Mauritius Financial Service regular issues revised KYC norms to prepare for facing Indian GAAR
– Though Mauritius has not stated any underlying intent for the new regulations effective from January 2015, I think that the drivers are 1. preparedness for Indian GAAR and 2. an overarching statement that it ( Mauritius ) is serious about putting in place ‘checks and balances’ and dispel notions that it is addressing the menace of treaty shopping – There is adequate debate in many jurisdictions at the civil society level and reaction in media with respect to tax avoidance which is now an important part of the OECD agenda on BEPS. Hence, the timing of FSC guidance.
– The strengthening of substance requirement by FSC is modeled under the Singapore law and measures suggested include need to have qualified Directors, people, premises etc. The guidance is however flexible, particularly given that unlike the Singapore India treaty, which has a monetary limit for base spend in Singapore, the FSC has left it flexible by saying expenditure “reasonably expected“. It will be interesting to see if outcome of the treaty negotiations between India and Mauritius lead to a similar situation…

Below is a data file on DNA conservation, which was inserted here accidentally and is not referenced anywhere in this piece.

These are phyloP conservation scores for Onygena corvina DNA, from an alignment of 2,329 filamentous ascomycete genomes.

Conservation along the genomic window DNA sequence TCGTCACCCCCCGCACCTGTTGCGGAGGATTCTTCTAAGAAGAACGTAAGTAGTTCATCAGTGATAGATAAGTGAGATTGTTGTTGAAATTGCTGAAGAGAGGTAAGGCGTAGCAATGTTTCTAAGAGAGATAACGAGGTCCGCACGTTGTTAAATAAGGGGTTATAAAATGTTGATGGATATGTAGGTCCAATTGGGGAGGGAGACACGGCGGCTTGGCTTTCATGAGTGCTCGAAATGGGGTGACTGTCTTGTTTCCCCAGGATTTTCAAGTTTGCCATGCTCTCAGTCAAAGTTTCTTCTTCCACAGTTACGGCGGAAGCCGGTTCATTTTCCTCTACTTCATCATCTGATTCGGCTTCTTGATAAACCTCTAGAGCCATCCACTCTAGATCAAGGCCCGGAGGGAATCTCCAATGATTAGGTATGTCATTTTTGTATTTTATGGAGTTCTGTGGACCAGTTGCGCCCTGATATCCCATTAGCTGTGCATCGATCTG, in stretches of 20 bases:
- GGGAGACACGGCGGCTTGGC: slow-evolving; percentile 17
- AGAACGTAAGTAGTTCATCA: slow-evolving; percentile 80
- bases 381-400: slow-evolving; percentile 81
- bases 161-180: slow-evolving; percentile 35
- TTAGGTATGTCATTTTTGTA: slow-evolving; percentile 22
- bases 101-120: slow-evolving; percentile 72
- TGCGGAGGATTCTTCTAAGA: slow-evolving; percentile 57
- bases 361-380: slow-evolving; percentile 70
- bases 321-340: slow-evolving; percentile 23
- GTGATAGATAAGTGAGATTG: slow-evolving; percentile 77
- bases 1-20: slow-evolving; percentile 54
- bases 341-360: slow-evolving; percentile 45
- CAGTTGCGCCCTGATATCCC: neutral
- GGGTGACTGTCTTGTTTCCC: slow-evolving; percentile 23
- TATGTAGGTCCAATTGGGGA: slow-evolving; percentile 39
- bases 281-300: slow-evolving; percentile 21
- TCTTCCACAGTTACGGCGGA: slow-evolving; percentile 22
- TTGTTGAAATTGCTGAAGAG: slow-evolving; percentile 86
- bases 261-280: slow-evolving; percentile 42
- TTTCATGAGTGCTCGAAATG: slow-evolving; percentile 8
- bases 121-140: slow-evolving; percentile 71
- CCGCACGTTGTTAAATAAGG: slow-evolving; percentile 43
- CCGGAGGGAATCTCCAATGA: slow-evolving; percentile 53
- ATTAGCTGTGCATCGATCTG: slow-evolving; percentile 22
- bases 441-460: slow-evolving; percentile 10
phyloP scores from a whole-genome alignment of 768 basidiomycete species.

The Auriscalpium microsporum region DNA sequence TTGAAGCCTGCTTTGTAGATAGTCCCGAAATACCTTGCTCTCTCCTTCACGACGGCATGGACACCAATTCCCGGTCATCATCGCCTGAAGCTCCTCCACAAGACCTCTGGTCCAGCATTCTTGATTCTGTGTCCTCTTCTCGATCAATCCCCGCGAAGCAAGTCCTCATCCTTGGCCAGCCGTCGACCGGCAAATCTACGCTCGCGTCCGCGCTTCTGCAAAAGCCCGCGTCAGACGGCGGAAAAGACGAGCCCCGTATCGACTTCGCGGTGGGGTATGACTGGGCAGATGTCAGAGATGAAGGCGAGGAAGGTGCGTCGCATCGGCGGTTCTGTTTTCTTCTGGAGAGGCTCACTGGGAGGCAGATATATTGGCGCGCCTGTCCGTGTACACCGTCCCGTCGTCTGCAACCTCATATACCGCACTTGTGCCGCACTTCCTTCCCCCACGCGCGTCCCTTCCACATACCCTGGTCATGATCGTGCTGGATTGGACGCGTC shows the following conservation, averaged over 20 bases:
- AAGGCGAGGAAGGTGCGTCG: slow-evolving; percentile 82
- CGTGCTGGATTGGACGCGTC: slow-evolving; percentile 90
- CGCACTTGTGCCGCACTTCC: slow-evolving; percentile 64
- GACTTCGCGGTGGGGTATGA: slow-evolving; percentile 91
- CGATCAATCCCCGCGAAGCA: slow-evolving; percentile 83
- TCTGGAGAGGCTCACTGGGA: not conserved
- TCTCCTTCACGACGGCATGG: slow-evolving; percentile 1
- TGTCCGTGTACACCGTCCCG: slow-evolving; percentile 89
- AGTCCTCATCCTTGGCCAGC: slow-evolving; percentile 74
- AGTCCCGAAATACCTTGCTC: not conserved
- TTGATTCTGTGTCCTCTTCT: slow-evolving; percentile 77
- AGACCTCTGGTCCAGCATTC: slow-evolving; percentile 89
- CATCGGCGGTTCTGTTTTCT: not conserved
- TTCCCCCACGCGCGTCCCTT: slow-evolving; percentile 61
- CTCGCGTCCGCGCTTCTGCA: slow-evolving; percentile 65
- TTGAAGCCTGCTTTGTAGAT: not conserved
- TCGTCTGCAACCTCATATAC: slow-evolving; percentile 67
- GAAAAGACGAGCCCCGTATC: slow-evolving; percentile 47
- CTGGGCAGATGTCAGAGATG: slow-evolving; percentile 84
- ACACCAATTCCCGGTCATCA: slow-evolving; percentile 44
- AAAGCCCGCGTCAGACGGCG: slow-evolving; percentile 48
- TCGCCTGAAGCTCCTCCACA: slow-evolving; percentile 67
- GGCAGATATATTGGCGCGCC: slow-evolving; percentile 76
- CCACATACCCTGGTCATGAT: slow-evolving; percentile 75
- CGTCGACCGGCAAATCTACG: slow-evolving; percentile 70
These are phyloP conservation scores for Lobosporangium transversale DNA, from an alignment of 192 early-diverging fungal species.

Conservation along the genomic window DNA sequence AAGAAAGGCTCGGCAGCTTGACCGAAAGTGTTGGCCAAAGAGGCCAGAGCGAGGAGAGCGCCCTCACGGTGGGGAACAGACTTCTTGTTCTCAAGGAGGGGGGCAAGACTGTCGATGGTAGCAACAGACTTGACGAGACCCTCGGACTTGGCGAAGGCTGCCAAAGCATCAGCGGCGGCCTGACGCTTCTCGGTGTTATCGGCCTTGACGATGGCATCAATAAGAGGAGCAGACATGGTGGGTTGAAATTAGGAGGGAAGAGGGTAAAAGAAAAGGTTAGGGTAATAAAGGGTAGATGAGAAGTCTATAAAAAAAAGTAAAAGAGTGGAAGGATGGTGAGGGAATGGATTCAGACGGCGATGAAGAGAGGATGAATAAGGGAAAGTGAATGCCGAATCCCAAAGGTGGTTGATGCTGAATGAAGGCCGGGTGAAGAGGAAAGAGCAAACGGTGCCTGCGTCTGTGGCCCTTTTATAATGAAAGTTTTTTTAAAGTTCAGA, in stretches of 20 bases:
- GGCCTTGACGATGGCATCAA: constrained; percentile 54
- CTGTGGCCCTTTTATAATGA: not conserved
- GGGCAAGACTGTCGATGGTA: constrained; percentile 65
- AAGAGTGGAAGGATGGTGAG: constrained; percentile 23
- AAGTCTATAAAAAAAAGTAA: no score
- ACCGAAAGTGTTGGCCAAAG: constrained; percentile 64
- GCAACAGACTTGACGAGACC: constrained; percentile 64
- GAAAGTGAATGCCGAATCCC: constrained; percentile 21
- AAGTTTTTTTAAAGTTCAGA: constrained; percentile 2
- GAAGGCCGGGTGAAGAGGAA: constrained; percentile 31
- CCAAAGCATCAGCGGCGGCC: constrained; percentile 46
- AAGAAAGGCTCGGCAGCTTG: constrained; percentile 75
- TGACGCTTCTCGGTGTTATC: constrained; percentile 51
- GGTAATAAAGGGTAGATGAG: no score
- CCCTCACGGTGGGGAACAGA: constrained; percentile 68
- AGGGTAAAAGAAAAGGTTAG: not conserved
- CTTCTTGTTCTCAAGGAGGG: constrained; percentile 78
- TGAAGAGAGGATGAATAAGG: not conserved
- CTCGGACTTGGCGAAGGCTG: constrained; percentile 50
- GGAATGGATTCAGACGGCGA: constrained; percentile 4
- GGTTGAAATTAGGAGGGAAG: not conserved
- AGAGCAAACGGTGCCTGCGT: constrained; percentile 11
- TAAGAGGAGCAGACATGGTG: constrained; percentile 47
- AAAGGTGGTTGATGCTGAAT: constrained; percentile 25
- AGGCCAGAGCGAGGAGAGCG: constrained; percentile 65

– Weather these norms would help FII’s meet the substance test from a GAAR perspective or not will have to be judged form the facts of each case. It is however clear that the Indian GAAR for which the Indian Government gave a three year moratorium shall be applied in its strictest form as and when it becomes applicable which at this point in time is April 2015. The final set of GAAR guidance announced by the MOF do not deal in adequate detail with the substance test to be applied in the context of treaties or for that matter the earlier draft guidance ( released in August 2012 ) had specific examples as to how substance should be applied in the context of treaties and precisely the issues dealt with by the FSC were dealt with in the 2012 draft guidance. Since the final set of GAAR guidance issued last month don’t contain such examples, a qualitative test would be applied to determine substance and that always becomes a judgmental exercise. Hence, if a FII opts to seek benefit of treaty ( and not seek moratorium by opting for domestic law ), it should be prepared to meet the substance test under GAAR.
– The issue though not directly related has a bearing on india’s tax policy with respect to tax on capital markets transaction. If the government agrees to simplify taxability of capital market transaction by exempting long term and levying a minimal tax on short term irrespective of the status of the tax payer ( FII or non FII ), this debate would be academic besides simplify the tax system. This was part of the Expert group Shome recommendation and I guess, due to Revenue considerations and fiscal deficit challenges, the government turned a blind eye. This debate would however resurface in the medium term when the fiscal situation improves and the law makers decide to simplify taxability of capital markets transaction as the street expects a simplified regime.